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Netsuke

Netsuke

  • Place of origin:

    Japan (made)

  • Date:

    18th century (made)

  • Artist/Maker:

    Morikazu, born 18 - died 18 (maker)

  • Materials and Techniques:

    Carved wood

  • Credit Line:

    Salting Bequest

  • Museum number:

    A.987-1910

  • Gallery location:

    In Storage

The netsuke is a toggle. Japanese men used netsuke to suspend various pouches and containers from their sashes by a silk cord. Netsuke had to be small and not too heavy, yet bulky enough to do the job. They needed to be compact with no sharp protruding edges, yet also strong and hardwearing. Above all, they had to have the means for attaching a cord. Netsuke were made in a variety of forms, the most widely appreciated being the katabori (shape carving), a three-dimensional carving, such as this one in the form of an octopus in a bowl, signed Morikazu.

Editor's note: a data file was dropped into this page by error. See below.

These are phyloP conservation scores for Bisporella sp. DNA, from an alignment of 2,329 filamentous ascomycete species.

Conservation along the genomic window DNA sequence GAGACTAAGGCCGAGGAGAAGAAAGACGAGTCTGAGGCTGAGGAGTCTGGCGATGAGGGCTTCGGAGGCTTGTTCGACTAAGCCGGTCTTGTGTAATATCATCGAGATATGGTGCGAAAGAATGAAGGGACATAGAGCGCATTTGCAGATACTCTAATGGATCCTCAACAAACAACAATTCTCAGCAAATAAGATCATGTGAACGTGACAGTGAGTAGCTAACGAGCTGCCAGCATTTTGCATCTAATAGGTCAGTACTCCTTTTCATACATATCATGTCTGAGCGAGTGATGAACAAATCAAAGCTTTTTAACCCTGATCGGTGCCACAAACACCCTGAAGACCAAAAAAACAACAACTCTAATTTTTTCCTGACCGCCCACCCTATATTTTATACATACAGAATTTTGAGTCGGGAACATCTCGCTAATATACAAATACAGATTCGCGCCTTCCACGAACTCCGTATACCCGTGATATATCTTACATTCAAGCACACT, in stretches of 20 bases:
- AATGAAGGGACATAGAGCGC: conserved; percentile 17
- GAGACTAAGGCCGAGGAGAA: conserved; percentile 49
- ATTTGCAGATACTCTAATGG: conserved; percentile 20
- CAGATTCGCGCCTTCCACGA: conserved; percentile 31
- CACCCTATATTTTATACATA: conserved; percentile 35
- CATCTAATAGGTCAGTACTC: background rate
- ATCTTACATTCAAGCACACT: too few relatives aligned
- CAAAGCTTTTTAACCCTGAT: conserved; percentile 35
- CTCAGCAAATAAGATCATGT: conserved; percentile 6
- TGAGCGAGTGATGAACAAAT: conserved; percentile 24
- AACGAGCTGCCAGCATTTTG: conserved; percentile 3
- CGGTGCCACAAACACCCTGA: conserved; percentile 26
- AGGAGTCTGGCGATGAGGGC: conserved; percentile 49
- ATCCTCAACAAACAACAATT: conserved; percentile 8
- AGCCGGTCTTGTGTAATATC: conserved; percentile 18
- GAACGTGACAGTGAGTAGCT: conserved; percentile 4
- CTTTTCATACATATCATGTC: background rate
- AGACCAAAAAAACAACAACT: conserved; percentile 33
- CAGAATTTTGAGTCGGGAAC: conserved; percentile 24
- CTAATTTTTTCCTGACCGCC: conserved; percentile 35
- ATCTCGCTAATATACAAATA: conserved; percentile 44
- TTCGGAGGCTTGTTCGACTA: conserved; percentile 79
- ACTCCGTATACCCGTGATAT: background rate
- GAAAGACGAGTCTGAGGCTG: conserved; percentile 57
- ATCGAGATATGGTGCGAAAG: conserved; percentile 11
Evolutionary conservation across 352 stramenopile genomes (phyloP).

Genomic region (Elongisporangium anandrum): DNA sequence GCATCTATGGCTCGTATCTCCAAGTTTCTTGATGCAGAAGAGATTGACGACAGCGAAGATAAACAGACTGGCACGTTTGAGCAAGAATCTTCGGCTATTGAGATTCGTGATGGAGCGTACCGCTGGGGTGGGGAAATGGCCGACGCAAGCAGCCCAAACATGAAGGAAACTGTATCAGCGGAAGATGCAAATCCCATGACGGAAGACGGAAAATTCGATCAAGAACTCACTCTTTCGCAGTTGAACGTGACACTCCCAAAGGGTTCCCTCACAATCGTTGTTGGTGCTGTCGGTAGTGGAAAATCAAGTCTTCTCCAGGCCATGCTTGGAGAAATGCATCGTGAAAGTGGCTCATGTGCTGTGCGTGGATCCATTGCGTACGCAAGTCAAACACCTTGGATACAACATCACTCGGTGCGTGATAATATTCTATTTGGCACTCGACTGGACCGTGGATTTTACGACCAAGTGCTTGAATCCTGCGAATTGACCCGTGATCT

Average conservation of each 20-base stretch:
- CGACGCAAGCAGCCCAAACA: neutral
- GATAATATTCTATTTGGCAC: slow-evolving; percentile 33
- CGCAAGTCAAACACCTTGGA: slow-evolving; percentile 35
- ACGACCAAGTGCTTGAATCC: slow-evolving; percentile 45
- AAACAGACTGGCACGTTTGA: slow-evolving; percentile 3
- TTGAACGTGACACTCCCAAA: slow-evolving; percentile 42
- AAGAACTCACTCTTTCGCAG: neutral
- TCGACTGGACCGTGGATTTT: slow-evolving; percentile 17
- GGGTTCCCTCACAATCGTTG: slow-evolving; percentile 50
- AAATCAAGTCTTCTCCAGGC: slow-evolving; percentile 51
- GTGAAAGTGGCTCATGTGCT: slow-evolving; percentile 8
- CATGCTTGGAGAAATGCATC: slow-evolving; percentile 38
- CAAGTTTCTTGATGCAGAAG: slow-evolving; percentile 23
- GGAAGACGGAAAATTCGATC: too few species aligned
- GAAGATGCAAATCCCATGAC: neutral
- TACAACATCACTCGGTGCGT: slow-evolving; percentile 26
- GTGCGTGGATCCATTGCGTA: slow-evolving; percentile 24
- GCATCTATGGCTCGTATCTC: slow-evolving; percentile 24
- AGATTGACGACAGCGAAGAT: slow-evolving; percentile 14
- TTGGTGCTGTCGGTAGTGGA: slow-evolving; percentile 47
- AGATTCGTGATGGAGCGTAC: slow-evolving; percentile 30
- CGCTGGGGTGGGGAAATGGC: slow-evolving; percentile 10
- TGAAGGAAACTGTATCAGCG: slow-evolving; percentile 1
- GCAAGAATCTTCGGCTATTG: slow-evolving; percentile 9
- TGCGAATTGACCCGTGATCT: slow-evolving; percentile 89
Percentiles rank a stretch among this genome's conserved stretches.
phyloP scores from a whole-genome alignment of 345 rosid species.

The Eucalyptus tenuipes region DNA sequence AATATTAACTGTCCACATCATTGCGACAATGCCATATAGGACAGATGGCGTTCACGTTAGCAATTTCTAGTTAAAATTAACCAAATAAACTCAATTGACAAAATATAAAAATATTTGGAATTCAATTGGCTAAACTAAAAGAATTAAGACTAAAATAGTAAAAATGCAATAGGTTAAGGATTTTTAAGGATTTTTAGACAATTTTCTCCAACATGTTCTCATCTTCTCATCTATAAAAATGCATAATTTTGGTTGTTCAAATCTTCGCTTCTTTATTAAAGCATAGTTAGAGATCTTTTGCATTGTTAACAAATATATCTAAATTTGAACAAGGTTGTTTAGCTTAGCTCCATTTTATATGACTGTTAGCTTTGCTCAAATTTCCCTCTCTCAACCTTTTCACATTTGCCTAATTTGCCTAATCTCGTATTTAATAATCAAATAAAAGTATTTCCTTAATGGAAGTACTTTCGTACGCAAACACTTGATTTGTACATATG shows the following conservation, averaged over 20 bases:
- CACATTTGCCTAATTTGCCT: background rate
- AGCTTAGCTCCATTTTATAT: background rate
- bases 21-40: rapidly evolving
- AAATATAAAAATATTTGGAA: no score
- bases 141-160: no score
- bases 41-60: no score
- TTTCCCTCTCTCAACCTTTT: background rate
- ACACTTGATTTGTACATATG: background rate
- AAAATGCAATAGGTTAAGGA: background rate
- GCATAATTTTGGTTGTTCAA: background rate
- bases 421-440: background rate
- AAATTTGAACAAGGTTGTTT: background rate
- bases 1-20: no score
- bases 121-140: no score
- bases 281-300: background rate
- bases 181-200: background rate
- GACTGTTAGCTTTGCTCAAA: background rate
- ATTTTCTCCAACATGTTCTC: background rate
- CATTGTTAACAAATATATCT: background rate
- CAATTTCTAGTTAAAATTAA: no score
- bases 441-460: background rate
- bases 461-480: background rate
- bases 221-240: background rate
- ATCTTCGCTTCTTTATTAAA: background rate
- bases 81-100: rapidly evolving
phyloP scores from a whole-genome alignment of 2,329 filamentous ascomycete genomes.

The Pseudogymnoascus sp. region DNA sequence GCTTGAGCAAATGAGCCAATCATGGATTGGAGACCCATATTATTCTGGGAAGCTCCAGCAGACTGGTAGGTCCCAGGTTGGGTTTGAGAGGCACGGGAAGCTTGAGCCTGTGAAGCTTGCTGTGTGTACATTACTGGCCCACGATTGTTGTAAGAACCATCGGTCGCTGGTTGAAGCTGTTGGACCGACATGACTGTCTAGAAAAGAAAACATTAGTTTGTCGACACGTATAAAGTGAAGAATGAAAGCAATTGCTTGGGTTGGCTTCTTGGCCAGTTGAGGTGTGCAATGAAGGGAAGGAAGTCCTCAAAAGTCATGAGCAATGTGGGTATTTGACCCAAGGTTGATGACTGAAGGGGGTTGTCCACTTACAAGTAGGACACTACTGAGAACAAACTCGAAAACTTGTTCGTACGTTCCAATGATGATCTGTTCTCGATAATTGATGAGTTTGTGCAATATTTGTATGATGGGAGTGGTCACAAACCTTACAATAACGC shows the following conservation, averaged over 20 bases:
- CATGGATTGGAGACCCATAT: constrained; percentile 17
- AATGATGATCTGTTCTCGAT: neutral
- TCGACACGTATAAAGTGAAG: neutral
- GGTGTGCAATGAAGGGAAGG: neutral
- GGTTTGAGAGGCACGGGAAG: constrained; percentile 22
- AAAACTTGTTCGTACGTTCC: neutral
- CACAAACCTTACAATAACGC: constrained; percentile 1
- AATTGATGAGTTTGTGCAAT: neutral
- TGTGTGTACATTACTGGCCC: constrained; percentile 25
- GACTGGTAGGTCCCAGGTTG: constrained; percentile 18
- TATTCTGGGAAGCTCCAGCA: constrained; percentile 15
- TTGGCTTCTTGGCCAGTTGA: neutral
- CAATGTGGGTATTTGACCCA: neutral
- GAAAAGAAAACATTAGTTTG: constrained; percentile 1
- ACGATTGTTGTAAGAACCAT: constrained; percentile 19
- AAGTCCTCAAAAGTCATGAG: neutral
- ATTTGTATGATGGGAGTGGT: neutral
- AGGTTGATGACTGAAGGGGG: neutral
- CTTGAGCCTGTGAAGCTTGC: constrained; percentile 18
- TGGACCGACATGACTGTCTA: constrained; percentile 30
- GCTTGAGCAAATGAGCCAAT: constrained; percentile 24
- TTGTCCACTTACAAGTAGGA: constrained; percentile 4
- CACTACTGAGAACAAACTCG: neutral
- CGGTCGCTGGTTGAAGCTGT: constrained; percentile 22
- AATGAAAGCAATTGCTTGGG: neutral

Physical description

This carved wood netsuke is in the form of a octopus in a bowl.

Place of Origin

Japan (made)

Date

18th century (made)

Artist/maker

Morikazu, born 18 - died 18 (maker)

Materials and Techniques

Carved wood

Marks and inscriptions

Morikazu

Dimensions

Height: 3.3 cm, Length: 4.8 cm

Descriptive line

Netsuke, wood carved with an octopus in a bowl, signed Morikazu, Japan, 18th century.

Materials

Wood

Techniques

Carved

Subjects depicted

Octopus

Categories

Accessories

Collection

East Asia Collection

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